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Smart Bombs: Military, Defense and National Security

The Amount of Weapons the U.S. Has Sent to Ukraine Is Astounding

Ukraine M777. Image Credit: Creative Commons.
On Friday, Canada joined France in announcing the delivery of heavy artillery to Ukraine.

A historic amount of weapons are being sent to Ukraine – In a matter of a few weeks, the U.S. has provided Ukraine with more weapons than the entire Ukrainian military budget. A response to the illegal and unprovoked Russian invasion, the security aid that the U.S. (and dozens of other countries) has been providing has been vital in stopping the Russian forces.

Indeed, American-made weapons have been wreaking havoc on Russian tanks and aircraft. But since the war started, there have been numerous packages of military aid, making it hard to understand what the Pentagon has committed to Ukraine.

Here is a breakdown of all the security aid so far.

The Ukraine Weapons Story so Far

The U.S. military has committed to providing its Ukrainian counterpart with the following weapons systems so far:

Over 1,400 Stinger anti-aircraft systems;

Over 5,500 Javelin anti-armor systems;

Over 14,000 other anti-armor systems;

Over 700 Switchblade Tactical Unmanned Aerial Systems;

90 155mm Howitzers and over 200,000 155mm artillery rounds;

72 Tactical Vehicles to tow 155mm Howitzers;

16 Mi-17 helicopters;

Hundreds of Armored High Mobility Multipurpose Wheeled Vehicles;

200 M113 Armored Personnel Carriers;

Over 7,000 small arms;

Over 50,000,000 rounds of ammunition;

75,000 sets of body armor and helmets;

121 Phoenix Ghost Tactical Unmanned Aerial Systems;

Laser-guided rocket systems;

Puma Unmanned Aerial Systems;

Unmanned Coastal Defense Vessels;

17 counter-artillery radars;

Four counter-mortar radars;

Two air surveillance radars;

M18A1 Claymore anti-personnel munitions;

C-4 explosives and demolition equipment for obstacle clearing;

Tactical secure communications systems;

Night vision devices, thermal imagery systems, optics, and laser rangefinders;

Commercial satellite imagery services;

Explosive ordnance disposal protective gear;

Chemical, Biological, Radiological, Nuclear protective equipment;

Medical supplies to include first aid kits;

Electronic jamming equipment;

Field equipment and spare parts.

Billions in Security Aid for Ukraine

Last week, the Department of Defense authorized another package of security assistance to Ukraine valued at $150 million. The latest package of security assistance to Ukraine comes in the form of a drawdown, meaning that the White House has authorized the Pentagon to go to its arms stockpiles and get the weapon systems from there. This is the ninth equipment drawdown from the inventories of the U.S. military since last August.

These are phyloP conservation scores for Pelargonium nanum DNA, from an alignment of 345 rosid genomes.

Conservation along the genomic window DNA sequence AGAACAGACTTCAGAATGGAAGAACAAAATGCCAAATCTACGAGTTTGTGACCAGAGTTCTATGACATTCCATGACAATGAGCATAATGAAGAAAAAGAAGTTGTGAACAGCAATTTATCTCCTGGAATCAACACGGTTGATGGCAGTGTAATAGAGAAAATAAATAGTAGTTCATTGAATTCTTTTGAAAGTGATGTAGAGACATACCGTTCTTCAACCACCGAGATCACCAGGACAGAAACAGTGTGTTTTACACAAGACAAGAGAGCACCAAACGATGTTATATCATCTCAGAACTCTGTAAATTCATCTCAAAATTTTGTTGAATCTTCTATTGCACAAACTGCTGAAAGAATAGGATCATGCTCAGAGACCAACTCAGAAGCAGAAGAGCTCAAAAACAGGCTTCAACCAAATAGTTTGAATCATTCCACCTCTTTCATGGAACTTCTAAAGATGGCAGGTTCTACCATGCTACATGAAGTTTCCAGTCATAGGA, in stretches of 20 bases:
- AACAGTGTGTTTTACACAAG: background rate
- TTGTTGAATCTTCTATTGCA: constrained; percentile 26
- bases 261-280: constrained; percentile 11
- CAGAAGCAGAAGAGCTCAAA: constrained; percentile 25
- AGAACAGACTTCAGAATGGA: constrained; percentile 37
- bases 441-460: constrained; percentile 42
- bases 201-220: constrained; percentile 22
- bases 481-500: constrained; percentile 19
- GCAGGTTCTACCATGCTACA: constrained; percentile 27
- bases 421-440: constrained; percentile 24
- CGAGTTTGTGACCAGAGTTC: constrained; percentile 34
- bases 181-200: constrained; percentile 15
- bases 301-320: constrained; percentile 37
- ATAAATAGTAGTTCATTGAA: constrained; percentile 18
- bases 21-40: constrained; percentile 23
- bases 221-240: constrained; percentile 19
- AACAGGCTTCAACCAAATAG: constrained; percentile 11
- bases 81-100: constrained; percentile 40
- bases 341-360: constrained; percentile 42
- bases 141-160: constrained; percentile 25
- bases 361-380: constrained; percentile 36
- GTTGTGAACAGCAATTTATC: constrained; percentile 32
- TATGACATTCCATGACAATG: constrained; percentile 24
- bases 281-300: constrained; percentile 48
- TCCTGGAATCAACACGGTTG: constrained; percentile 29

Spc. Thomas Johnson, a paralegal with HHC, 2nd Bde., shoots off an AT-4 round during weapon familiarization at the Udari range in Kuwait Jan. 30.
Soldiers of the 2nd Bde. Combat Team, 25th Infantry Division (Light) are currently preparing for their Operation Iraqi Freedom rotation.

In the last two years, the U.S. has committed to providing Ukraine with more than $4.5 billion in security assistance alone, with approximately $3.8 billion of that assistance given since the first Russian forces stepped into Ukraine on February 24.

But the Pentagon is highly likely to be sending more security aid to Ukraine. Congress is now deliberating on an approximately $40 billion security, economic, and humanitarian aid package for Ukraine.

Javelin Missile

“In the mean time, however, we continue to urge Congress to pass the president’s supplemental request, which he asked for $33 billion, $5 billion of that would include drawdown authority—additional draw down authority—so that we can continue uninterrupted, providing things out of our own stocks,” Pentagon Press Secretary John F. Kirby said during a press briefing on Tuesday.

Should the package be approved, the Pentagon will have more than $20 billion at its disposal to use to buy new weapons or supply Ukraine with weapons from its stockpiles.

1945’s New Defense and National Security Columnist, Stavros Atlamazoglou is a seasoned defense journalist specializing in special operations, a Hellenic Army veteran (national service with the 575th Marine Battalion and Army HQ), and a Johns Hopkins University graduate. His work has been featured in Business InsiderSandboxx, and SOFREP.

1945’s Defense and National Security Columnist, Stavros Atlamazoglou is a seasoned defense journalist with specialized expertise in special operations, a Hellenic Army veteran (national service with the 575th Marine Battalion and Army HQ), and a Johns Hopkins University graduate. His work has been featured in Business Insider, Sandboxx, and SOFREP.